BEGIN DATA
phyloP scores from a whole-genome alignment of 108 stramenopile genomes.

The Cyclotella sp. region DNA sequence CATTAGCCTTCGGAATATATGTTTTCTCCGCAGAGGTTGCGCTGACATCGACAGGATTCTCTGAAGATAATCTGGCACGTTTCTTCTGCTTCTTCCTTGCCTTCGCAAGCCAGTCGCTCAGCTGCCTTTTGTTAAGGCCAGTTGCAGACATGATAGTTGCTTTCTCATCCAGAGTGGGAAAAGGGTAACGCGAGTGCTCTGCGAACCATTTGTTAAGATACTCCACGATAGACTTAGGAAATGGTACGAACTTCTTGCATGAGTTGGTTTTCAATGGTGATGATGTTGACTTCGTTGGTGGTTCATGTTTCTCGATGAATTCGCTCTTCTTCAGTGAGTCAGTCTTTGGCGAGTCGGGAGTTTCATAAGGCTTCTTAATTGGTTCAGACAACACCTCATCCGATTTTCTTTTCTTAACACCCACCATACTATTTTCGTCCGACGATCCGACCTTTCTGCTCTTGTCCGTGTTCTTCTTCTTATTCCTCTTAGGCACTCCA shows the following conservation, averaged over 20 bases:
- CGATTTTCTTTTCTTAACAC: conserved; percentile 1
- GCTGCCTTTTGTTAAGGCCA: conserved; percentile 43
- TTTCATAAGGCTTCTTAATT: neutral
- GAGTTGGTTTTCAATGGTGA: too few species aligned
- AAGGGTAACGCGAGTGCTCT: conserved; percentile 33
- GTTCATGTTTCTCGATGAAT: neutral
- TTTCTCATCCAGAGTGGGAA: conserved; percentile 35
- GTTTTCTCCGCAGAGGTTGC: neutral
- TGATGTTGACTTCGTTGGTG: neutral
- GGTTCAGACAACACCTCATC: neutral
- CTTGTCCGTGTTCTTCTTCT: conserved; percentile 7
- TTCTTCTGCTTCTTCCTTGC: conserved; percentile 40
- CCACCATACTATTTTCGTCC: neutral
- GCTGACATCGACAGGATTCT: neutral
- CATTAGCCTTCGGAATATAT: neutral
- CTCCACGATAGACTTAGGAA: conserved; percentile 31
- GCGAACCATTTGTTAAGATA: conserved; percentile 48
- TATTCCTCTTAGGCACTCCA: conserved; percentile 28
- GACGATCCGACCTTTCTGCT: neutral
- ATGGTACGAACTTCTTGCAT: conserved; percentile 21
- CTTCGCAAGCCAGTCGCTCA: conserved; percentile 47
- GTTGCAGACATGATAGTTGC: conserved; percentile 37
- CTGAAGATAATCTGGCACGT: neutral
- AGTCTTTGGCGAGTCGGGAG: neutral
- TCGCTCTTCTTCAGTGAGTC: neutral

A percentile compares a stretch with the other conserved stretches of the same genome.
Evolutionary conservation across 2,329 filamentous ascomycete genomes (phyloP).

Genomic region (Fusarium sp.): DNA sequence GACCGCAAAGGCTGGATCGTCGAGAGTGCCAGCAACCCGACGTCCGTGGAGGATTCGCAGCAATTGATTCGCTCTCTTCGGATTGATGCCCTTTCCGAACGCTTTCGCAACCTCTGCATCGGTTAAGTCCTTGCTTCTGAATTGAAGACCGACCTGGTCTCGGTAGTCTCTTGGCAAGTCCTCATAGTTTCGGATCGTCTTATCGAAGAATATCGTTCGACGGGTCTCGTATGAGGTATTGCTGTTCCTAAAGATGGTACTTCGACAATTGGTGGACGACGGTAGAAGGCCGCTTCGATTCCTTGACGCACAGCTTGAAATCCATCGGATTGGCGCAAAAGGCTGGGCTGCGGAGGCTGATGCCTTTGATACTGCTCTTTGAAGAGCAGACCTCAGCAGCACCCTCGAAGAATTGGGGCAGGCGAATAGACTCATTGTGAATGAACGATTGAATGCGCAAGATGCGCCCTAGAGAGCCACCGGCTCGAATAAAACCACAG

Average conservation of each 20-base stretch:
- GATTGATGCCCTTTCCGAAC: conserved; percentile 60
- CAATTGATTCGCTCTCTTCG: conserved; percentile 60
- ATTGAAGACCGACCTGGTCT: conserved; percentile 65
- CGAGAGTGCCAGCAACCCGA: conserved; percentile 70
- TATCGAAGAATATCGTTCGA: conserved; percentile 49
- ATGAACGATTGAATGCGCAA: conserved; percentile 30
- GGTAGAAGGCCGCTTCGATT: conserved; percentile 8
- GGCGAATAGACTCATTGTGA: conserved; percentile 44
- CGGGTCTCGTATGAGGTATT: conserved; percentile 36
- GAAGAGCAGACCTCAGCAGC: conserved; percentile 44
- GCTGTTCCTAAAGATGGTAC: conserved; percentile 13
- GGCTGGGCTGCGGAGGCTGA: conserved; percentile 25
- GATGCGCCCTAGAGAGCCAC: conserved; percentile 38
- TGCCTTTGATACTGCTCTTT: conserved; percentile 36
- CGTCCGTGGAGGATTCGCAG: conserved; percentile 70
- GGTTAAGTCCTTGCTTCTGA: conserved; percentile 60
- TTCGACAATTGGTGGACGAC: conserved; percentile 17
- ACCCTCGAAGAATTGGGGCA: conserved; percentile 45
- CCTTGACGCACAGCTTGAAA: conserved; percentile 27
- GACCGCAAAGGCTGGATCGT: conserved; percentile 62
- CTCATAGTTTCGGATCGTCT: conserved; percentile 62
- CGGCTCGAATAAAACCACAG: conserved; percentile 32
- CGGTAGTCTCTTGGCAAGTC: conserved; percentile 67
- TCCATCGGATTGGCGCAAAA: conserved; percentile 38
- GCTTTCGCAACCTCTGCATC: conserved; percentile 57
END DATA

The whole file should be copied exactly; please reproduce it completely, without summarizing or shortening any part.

phyloP scores from a whole-genome alignment of 108 stramenopile genomes.

The Cyclotella sp. region DNA sequence CATTAGCCTTCGGAATATATGTTTTCTCCGCAGAGGTTGCGCTGACATCGACAGGATTCTCTGAAGATAATCTGGCACGTTTCTTCTGCTTCTTCCTTGCCTTCGCAAGCCAGTCGCTCAGCTGCCTTTTGTTAAGGCCAGTTGCAGACATGATAGTTGCTTTCTCATCCAGAGTGGGAAAAGGGTAACGCGAGTGCTCTGCGAACCATTTGTTAAGATACTCCACGATAGACTTAGGAAATGGTACGAACTTCTTGCATGAGTTGGTTTTCAATGGTGATGATGTTGACTTCGTTGGTGGTTCATGTTTCTCGATGAATTCGCTCTTCTTCAGTGAGTCAGTCTTTGGCGAGTCGGGAGTTTCATAAGGCTTCTTAATTGGTTCAGACAACACCTCATCCGATTTTCTTTTCTTAACACCCACCATACTATTTTCGTCCGACGATCCGACCTTTCTGCTCTTGTCCGTGTTCTTCTTCTTATTCCTCTTAGGCACTCCA shows the following conservation, averaged over 20 bases:
- CGATTTTCTTTTCTTAACAC: conserved; percentile 1
- GCTGCCTTTTGTTAAGGCCA: conserved; percentile 43
- TTTCATAAGGCTTCTTAATT: neutral
- GAGTTGGTTTTCAATGGTGA: too few species aligned
- AAGGGTAACGCGAGTGCTCT: conserved; percentile 33
- GTTCATGTTTCTCGATGAAT: neutral
- TTTCTCATCCAGAGTGGGAA: conserved; percentile 35
- GTTTTCTCCGCAGAGGTTGC: neutral
- TGATGTTGACTTCGTTGGTG: neutral
- GGTTCAGACAACACCTCATC: neutral
- CTTGTCCGTGTTCTTCTTCT: conserved; percentile 7
- TTCTTCTGCTTCTTCCTTGC: conserved; percentile 40
- CCACCATACTATTTTCGTCC: neutral
- GCTGACATCGACAGGATTCT: neutral
- CATTAGCCTTCGGAATATAT: neutral
- CTCCACGATAGACTTAGGAA: conserved; percentile 31
- GCGAACCATTTGTTAAGATA: conserved; percentile 48
- TATTCCTCTTAGGCACTCCA: conserved; percentile 28
- GACGATCCGACCTTTCTGCT: neutral
- ATGGTACGAACTTCTTGCAT: conserved; percentile 21
- CTTCGCAAGCCAGTCGCTCA: conserved; percentile 47
- GTTGCAGACATGATAGTTGC: conserved; percentile 37
- CTGAAGATAATCTGGCACGT: neutral
- AGTCTTTGGCGAGTCGGGAG: neutral
- TCGCTCTTCTTCAGTGAGTC: neutral

A percentile compares a stretch with the other conserved stretches of the same genome.
Evolutionary conservation across 2,329 filamentous ascomycete genomes (phyloP).

Genomic region (Fusarium sp.): DNA sequence GACCGCAAAGGCTGGATCGTCGAGAGTGCCAGCAACCCGACGTCCGTGGAGGATTCGCAGCAATTGATTCGCTCTCTTCGGATTGATGCCCTTTCCGAACGCTTTCGCAACCTCTGCATCGGTTAAGTCCTTGCTTCTGAATTGAAGACCGACCTGGTCTCGGTAGTCTCTTGGCAAGTCCTCATAGTTTCGGATCGTCTTATCGAAGAATATCGTTCGACGGGTCTCGTATGAGGTATTGCTGTTCCTAAAGATGGTACTTCGACAATTGGTGGACGACGGTAGAAGGCCGCTTCGATTCCTTGACGCACAGCTTGAAATCCATCGGATTGGCGCAAAAGGCTGGGCTGCGGAGGCTGATGCCTTTGATACTGCTCTTTGAAGAGCAGACCTCAGCAGCACCCTCGAAGAATTGGGGCAGGCGAATAGACTCATTGTGAATGAACGATTGAATGCGCAAGATGCGCCCTAGAGAGCCACCGGCTCGAATAAAACCACAG

Average conservation of each 20-base stretch:
- GATTGATGCCCTTTCCGAAC: conserved; percentile 60
- CAATTGATTCGCTCTCTTCG: conserved; percentile 60
- ATTGAAGACCGACCTGGTCT: conserved; percentile 65
- CGAGAGTGCCAGCAACCCGA: conserved; percentile 70
- TATCGAAGAATATCGTTCGA: conserved; percentile 49
- ATGAACGATTGAATGCGCAA: conserved; percentile 30
- GGTAGAAGGCCGCTTCGATT: conserved; percentile 8
- GGCGAATAGACTCATTGTGA: conserved; percentile 44
- CGGGTCTCGTATGAGGTATT: conserved; percentile 36
- GAAGAGCAGACCTCAGCAGC: conserved; percentile 44
- GCTGTTCCTAAAGATGGTAC: conserved; percentile 13
- GGCTGGGCTGCGGAGGCTGA: conserved; percentile 25
- GATGCGCCCTAGAGAGCCAC: conserved; percentile 38
- TGCCTTTGATACTGCTCTTT: conserved; percentile 36
- CGTCCGTGGAGGATTCGCAG: conserved; percentile 70
- GGTTAAGTCCTTGCTTCTGA: conserved; percentile 60
- TTCGACAATTGGTGGACGAC: conserved; percentile 17
- ACCCTCGAAGAATTGGGGCA: conserved; percentile 45
- CCTTGACGCACAGCTTGAAA: conserved; percentile 27
- GACCGCAAAGGCTGGATCGT: conserved; percentile 62
- CTCATAGTTTCGGATCGTCT: conserved; percentile 62
- CGGCTCGAATAAAACCACAG: conserved; percentile 32
- CGGTAGTCTCTTGGCAAGTC: conserved; percentile 67
- TCCATCGGATTGGCGCAAAA: conserved; percentile 38
- GCTTTCGCAACCTCTGCATC: conserved; percentile 57